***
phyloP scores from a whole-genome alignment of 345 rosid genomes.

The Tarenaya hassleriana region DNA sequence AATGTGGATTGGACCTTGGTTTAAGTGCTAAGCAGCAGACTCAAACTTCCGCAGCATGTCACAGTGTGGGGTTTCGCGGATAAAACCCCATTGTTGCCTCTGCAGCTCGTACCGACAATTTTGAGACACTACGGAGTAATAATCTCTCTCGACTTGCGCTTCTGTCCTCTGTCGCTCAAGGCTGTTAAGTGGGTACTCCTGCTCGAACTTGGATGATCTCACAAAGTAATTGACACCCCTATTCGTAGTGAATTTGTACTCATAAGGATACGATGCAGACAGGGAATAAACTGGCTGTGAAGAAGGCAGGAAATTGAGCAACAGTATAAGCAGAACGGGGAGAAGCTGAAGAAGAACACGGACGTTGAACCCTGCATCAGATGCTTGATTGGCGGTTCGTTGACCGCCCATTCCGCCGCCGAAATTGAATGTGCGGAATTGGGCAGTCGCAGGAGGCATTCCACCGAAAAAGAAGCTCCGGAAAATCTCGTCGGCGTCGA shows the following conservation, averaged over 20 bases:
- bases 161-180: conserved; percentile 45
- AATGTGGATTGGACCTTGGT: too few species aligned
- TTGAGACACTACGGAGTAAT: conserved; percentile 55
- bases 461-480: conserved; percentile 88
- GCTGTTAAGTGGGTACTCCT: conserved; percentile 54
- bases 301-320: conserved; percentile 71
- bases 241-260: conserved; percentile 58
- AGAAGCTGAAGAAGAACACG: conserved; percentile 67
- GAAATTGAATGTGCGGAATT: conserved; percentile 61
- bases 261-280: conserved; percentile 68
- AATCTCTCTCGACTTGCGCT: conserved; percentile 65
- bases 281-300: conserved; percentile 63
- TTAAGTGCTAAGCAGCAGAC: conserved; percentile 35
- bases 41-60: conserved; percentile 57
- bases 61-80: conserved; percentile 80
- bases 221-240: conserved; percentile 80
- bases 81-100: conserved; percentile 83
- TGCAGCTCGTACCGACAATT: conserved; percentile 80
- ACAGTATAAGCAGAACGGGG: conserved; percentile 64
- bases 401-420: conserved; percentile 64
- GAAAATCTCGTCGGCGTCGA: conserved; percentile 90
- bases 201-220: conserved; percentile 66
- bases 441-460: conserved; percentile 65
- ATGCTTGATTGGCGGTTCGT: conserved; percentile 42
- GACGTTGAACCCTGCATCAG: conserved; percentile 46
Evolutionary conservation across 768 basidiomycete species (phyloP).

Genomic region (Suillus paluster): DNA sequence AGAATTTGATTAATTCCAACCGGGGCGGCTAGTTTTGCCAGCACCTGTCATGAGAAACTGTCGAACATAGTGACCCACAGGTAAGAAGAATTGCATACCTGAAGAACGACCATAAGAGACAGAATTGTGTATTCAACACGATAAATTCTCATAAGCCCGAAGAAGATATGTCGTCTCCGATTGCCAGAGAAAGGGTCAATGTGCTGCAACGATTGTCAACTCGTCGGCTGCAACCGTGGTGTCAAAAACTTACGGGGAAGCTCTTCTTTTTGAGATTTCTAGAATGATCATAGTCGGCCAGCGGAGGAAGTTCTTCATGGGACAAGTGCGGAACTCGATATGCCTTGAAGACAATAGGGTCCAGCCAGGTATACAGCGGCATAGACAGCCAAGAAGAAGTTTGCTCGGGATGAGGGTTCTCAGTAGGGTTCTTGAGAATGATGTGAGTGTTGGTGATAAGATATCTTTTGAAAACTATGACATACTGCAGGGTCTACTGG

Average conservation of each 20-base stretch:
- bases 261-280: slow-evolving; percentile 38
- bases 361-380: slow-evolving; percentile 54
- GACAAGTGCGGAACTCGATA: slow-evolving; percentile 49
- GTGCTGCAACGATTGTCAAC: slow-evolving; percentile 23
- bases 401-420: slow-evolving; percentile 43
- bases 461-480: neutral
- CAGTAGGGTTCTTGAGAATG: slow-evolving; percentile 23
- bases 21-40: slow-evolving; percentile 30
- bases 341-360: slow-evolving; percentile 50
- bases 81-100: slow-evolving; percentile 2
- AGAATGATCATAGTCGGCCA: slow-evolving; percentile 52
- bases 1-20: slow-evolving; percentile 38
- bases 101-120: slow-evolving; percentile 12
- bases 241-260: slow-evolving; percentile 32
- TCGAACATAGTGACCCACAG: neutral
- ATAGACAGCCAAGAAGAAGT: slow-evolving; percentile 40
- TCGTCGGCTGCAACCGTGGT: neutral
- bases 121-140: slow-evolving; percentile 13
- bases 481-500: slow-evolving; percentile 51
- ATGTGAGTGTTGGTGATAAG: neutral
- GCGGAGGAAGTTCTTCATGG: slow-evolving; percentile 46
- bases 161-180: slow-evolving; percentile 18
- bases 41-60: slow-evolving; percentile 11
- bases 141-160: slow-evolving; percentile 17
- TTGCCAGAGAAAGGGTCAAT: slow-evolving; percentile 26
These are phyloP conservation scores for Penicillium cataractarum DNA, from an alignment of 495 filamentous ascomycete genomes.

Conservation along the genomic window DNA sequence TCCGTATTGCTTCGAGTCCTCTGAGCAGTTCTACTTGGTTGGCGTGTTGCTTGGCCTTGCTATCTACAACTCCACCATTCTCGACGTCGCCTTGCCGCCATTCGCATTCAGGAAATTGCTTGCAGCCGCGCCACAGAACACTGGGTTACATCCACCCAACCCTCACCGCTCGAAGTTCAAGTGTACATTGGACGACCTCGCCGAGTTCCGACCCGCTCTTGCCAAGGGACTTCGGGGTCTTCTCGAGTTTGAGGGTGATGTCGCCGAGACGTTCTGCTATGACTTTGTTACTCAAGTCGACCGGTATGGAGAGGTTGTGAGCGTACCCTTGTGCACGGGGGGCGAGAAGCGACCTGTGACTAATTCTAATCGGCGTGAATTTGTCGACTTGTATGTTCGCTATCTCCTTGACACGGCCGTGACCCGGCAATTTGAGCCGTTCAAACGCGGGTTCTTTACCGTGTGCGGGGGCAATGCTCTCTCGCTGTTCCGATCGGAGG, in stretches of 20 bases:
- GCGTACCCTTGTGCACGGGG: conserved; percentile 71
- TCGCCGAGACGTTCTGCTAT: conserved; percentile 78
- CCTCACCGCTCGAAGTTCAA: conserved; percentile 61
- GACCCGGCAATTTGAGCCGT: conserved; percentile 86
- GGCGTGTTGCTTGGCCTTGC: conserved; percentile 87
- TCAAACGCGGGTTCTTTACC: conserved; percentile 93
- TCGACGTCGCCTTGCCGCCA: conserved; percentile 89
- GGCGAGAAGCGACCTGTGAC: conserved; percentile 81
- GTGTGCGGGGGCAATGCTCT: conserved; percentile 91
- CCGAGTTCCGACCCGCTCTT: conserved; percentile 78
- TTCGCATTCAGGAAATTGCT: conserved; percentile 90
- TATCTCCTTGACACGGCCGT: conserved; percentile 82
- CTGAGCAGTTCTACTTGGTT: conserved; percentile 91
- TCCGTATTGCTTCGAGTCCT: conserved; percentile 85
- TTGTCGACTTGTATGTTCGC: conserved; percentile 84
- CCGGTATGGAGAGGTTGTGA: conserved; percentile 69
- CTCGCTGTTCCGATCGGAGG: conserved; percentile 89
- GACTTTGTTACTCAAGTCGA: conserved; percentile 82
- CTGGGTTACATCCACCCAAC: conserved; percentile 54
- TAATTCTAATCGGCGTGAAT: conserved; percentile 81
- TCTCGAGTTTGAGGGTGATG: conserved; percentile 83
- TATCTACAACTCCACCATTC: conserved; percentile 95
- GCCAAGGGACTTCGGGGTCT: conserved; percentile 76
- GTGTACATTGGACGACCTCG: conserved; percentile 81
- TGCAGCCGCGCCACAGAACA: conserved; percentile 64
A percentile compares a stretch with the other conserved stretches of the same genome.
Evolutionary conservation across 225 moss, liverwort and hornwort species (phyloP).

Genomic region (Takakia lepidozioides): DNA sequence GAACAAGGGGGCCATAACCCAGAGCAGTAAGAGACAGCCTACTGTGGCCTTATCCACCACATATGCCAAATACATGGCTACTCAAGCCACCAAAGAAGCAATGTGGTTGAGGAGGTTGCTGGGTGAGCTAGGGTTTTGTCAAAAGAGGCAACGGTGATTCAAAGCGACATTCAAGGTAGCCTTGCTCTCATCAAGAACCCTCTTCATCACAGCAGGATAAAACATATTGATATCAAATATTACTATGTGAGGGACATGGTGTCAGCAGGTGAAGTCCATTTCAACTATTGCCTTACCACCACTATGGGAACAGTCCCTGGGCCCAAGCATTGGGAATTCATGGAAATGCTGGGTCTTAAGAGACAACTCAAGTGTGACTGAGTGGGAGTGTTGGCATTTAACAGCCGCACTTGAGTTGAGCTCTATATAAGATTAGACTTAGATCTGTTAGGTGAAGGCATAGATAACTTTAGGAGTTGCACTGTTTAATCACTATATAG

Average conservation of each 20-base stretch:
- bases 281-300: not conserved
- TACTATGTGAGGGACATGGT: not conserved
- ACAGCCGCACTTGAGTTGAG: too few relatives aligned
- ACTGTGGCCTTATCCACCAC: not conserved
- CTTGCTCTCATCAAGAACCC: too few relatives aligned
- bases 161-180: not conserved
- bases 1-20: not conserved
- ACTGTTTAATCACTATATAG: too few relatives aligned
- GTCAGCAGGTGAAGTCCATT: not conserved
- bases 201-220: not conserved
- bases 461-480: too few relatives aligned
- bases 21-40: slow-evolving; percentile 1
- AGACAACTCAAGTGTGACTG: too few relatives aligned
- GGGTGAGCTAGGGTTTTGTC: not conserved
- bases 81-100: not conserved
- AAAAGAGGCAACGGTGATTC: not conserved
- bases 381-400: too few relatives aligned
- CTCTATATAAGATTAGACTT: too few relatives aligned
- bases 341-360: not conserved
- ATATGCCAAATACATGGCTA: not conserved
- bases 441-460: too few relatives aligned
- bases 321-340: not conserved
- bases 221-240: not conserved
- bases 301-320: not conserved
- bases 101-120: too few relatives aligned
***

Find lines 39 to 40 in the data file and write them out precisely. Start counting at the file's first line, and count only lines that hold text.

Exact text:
- bases 341-360: slow-evolving; percentile 50
- bases 81-100: slow-evolving; percentile 2